Thomas Burns Scully
When people talk about Shakespeare in the park, most people think about the Delacorte Theatre, and the time-honored tradition of no-cost bardism that the Public Theatre has kept alive for years and years. But within Manhattan’s own forest of Arden, there is a lot more ado about Shakespeare than you might expect. Numerous theatre companies take advantage of good weather (and free performance space) to bring the classics to life, surrounded by nature, joggers, and waffle vendors. One such group is the Modern Shakespeare Project, a theatre company that does what it says on the tin. I stopped by Turtle Pond yesterday to take in their rendition of ‘Twelfth Night’. I was not disappointed.
I’ll spare you a plot summary, since Shakespeare’s classic story of mistaken identity and twin dilemma has likely been more adroitly synopted elsewhere. You’ve probably read it, seen it, or read about it at some point in your life, and if you haven’t, you’re on the internet, Wikipedia is a click away. MSP has done the work a great service here. Shakespeare often feels woefully over-performed in terms of quantity, and woefully under-performed in terms of quality. ‘Twelfth Night’ has especially been a victim of this, but dash it all if MSP hasn’t carved out their own exception to the rule.
For starters, they have cut the script brilliantly. Normally running in the region of two to two-and-a-half hours, their ‘Twelfth Night’ clocks in at a curt ninety minutes. Tracy Einstein and any dramaturge she may have happened to work with have kept the play intact, but chopped and tightened every bit of fat they can. The result is a show that has blisteringly good pace, and yet still feels like it’s ‘Twelfth Night’. Her staging of the show is largely simple and uncomplicated, (it has to be, given the movable nature of the show), but with a few clever pieces of stagecraft to keep it interesting. Most notably in a scene between Feste and Sebastian. Both of these characters are played by the same actor, Hugo Fowler, and the scene between them is played as him talking to himself. With the addendum that he wears a hat as Feste, but not as Sebastian. It was most entertaining, a great collaboration of actor and director.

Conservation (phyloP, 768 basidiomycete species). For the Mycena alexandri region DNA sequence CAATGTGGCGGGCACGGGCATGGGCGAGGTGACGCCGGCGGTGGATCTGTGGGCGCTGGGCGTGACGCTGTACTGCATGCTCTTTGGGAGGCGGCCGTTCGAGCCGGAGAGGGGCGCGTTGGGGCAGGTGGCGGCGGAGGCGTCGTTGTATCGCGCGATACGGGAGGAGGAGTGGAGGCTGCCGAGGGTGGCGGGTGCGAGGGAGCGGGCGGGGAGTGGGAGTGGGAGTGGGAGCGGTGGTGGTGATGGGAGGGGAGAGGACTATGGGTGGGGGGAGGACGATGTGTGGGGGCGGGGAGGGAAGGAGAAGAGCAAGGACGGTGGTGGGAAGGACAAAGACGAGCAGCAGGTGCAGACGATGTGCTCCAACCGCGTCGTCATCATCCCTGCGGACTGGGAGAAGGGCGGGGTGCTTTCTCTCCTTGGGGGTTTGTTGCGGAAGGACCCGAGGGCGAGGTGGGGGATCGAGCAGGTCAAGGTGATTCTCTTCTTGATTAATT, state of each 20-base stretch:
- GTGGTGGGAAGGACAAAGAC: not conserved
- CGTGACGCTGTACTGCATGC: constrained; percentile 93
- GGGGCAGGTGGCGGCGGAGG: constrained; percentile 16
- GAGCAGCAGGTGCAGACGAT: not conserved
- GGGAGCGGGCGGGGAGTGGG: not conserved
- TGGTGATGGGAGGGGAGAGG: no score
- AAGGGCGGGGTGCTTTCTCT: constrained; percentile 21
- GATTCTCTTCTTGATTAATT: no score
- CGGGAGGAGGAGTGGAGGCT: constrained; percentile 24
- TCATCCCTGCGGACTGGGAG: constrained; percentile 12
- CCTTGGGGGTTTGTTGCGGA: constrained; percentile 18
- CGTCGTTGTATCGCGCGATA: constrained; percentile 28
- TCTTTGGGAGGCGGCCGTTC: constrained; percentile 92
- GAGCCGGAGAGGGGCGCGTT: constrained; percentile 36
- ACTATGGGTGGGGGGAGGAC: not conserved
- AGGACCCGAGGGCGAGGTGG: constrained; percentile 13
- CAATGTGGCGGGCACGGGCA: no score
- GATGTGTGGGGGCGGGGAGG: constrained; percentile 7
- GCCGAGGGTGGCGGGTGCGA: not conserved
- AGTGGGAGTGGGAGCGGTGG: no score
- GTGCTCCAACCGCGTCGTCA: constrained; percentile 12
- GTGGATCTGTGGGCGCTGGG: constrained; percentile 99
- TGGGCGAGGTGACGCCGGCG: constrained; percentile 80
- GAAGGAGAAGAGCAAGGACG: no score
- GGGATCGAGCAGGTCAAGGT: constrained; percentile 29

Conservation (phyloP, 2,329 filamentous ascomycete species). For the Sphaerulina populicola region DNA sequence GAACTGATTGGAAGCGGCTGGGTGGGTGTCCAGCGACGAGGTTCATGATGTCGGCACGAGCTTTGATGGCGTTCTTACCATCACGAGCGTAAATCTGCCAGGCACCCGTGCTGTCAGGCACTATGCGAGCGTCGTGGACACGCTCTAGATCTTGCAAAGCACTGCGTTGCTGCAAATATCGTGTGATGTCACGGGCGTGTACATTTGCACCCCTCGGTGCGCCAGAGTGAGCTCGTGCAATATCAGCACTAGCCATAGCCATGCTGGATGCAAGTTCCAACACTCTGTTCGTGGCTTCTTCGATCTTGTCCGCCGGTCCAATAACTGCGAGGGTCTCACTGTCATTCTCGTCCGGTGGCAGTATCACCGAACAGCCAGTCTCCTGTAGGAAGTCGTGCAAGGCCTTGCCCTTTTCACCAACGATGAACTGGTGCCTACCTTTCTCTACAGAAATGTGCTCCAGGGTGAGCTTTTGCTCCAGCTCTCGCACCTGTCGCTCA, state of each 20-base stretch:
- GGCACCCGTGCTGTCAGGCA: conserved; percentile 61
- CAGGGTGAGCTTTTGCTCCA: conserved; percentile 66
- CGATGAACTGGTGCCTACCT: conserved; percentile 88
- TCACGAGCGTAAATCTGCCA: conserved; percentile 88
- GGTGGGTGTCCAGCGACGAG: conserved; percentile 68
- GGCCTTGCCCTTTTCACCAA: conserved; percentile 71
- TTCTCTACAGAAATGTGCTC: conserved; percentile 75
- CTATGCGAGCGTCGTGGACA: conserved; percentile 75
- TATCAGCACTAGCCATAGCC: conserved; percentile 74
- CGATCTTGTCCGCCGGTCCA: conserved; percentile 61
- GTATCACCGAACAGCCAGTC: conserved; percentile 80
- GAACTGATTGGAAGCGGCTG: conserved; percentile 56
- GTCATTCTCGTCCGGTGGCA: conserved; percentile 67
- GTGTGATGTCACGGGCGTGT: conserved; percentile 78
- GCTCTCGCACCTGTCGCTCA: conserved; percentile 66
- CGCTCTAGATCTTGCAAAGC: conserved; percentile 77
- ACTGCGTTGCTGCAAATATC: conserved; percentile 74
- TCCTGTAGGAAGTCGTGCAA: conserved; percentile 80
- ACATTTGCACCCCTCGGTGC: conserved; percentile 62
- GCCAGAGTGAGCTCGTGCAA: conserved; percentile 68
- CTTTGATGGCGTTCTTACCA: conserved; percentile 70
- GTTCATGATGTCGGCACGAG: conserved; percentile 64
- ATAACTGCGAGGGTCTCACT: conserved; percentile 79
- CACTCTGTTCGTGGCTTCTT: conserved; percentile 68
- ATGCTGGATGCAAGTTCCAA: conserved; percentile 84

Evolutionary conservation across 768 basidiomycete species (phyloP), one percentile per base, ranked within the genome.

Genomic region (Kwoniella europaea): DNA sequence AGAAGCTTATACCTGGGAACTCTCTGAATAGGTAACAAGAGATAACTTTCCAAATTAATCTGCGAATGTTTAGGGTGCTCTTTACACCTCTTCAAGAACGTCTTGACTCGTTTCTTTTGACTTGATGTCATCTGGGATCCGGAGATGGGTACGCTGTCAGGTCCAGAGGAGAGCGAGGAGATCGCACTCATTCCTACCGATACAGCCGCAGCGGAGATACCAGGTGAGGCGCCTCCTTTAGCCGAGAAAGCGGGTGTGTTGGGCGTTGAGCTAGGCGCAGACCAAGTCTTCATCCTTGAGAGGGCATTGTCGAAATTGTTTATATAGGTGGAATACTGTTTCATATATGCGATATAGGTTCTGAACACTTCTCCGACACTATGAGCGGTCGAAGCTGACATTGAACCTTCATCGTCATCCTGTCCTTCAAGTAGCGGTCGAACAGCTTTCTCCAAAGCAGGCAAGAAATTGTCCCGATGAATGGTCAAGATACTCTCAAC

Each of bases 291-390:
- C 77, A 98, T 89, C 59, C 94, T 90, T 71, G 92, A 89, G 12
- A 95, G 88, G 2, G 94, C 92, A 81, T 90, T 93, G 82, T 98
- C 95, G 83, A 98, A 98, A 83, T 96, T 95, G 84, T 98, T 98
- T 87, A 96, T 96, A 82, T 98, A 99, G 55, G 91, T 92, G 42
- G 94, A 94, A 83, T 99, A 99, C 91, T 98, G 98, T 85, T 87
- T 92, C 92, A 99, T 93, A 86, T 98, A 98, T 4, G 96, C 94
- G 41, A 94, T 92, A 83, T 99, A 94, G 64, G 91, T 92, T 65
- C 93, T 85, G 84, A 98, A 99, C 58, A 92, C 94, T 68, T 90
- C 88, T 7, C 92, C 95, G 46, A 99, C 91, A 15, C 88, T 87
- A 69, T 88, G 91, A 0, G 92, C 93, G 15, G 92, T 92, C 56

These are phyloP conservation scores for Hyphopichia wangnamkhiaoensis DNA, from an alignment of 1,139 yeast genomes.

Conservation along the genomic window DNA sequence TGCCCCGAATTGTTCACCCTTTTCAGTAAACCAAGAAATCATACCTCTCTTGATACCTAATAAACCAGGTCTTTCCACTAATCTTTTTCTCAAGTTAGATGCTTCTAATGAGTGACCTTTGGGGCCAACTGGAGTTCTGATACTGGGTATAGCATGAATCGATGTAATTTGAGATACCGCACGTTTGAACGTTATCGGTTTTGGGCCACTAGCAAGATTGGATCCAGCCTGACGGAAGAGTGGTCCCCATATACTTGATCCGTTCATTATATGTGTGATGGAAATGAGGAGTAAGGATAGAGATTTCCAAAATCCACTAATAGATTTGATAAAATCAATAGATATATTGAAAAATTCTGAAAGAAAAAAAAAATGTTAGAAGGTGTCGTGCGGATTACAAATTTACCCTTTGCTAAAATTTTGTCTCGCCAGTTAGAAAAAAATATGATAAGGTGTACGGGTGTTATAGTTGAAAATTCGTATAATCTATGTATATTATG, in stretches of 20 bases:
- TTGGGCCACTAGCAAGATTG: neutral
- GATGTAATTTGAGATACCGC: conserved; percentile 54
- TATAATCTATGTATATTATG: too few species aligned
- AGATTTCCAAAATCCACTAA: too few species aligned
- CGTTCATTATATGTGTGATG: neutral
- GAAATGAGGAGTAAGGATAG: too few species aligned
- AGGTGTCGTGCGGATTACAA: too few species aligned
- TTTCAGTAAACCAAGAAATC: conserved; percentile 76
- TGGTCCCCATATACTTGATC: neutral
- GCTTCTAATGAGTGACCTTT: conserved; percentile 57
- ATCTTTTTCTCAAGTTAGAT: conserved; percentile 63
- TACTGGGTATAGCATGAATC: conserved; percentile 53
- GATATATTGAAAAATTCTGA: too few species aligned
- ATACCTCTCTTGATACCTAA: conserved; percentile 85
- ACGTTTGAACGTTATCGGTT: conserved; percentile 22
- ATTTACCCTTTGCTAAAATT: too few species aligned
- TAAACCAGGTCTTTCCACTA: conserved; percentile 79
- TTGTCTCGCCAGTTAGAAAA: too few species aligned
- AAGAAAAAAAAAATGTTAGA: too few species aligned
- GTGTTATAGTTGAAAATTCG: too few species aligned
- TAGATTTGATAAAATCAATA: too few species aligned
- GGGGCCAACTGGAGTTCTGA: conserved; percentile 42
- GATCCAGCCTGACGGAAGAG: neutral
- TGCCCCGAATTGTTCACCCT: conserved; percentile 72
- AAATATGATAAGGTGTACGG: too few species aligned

As a whole, the cast are on point. The show is Spartan to the point of being almost prop-less, so the actors carry the whole show with them. Mario Brown does impressive double duty as Malvolio and Orsino, two roles so removed from each other they may as well be the Gallagher brothers. Brown, however, is convincing as both. Theresa Nicholas as Viola is as sweet and pragmatic as can reasonably be expected of a shipwrecked orphan. Hugo Fowler starts out being annoying as a highly clownish Feste, and then, like a heart worm, worms his way in to your heart. The most fun, however, is being had by Maggie Lalley and Adam Wennick as Maria and Toby Belch, respectively. The two play together brilliantly and have a Scherbatsky/Stinson-esque chemistry between them. Grace Bernardo (Olivia) and Eliza Jane Logan (Sir Andrew) are also a lot of fun to watch.
I’d had a little bit of a rough day leading up to seeing ‘Twelfth Night’ yesterday. A slow day at work, followed by Chinese food that was making me throw up. And yet, sitting by Turtle Pond, in the shadow of King Jagiello's Statue and the odd low-flying helicopter, I was brought to a place of calm by the Modern Shakespeare Project. Somewhere between Hugo Fowler’s folky renditions of Shakespeare tunes and the gently setting sun I found myself reflecting on what a New York experience this was. The kind of thing that happens in this city that they don’t tell you about when you move here. A group of dedicated people coming together to do work for free, entertaining friends, guests, and people who just happened to be walking by at the right time. I laughed, I smiled, and then at the end of it all I had to run off and throw up again. But that had nothing to do with the Modern Shakespeare project. Follow them on Twitter and Facebook, check their schedules, go and see them when you next get the chance. It’s all free and outdoors, and I can highly recommend it.